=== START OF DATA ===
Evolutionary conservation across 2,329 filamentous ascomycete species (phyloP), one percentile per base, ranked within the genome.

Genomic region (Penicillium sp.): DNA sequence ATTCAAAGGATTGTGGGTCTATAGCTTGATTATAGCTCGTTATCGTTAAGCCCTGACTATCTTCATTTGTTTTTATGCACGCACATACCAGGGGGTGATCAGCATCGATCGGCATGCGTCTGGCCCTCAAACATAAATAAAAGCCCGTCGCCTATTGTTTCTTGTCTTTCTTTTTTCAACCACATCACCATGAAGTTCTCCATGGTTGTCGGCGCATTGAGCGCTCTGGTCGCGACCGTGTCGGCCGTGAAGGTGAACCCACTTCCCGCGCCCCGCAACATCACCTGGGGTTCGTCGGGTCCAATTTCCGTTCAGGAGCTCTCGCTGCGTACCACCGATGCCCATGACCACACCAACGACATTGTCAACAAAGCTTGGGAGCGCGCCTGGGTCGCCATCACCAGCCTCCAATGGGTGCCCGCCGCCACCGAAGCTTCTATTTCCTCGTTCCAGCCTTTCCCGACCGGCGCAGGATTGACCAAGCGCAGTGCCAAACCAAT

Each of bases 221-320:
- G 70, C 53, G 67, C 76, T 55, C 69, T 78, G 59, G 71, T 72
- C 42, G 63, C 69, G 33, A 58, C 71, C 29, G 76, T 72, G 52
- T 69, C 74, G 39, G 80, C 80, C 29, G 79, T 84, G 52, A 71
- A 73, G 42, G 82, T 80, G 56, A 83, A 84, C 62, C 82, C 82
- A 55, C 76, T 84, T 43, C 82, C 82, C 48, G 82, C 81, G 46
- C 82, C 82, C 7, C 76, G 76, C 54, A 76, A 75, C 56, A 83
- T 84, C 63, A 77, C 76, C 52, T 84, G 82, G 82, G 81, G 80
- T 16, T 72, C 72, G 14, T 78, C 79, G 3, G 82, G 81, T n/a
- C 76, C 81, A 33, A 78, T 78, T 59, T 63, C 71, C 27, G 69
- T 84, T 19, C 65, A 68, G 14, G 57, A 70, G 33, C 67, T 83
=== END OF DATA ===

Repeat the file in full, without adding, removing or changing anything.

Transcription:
Evolutionary conservation across 2,329 filamentous ascomycete species (phyloP), one percentile per base, ranked within the genome.

Genomic region (Penicillium sp.): DNA sequence ATTCAAAGGATTGTGGGTCTATAGCTTGATTATAGCTCGTTATCGTTAAGCCCTGACTATCTTCATTTGTTTTTATGCACGCACATACCAGGGGGTGATCAGCATCGATCGGCATGCGTCTGGCCCTCAAACATAAATAAAAGCCCGTCGCCTATTGTTTCTTGTCTTTCTTTTTTCAACCACATCACCATGAAGTTCTCCATGGTTGTCGGCGCATTGAGCGCTCTGGTCGCGACCGTGTCGGCCGTGAAGGTGAACCCACTTCCCGCGCCCCGCAACATCACCTGGGGTTCGTCGGGTCCAATTTCCGTTCAGGAGCTCTCGCTGCGTACCACCGATGCCCATGACCACACCAACGACATTGTCAACAAAGCTTGGGAGCGCGCCTGGGTCGCCATCACCAGCCTCCAATGGGTGCCCGCCGCCACCGAAGCTTCTATTTCCTCGTTCCAGCCTTTCCCGACCGGCGCAGGATTGACCAAGCGCAGTGCCAAACCAAT

Each of bases 221-320:
- G 70, C 53, G 67, C 76, T 55, C 69, T 78, G 59, G 71, T 72
- C 42, G 63, C 69, G 33, A 58, C 71, C 29, G 76, T 72, G 52
- T 69, C 74, G 39, G 80, C 80, C 29, G 79, T 84, G 52, A 71
- A 73, G 42, G 82, T 80, G 56, A 83, A 84, C 62, C 82, C 82
- A 55, C 76, T 84, T 43, C 82, C 82, C 48, G 82, C 81, G 46
- C 82, C 82, C 7, C 76, G 76, C 54, A 76, A 75, C 56, A 83
- T 84, C 63, A 77, C 76, C 52, T 84, G 82, G 82, G 81, G 80
- T 16, T 72, C 72, G 14, T 78, C 79, G 3, G 82, G 81, T n/a
- C 76, C 81, A 33, A 78, T 78, T 59, T 63, C 71, C 27, G 69
- T 84, T 19, C 65, A 68, G 14, G 57, A 70, G 33, C 67, T 83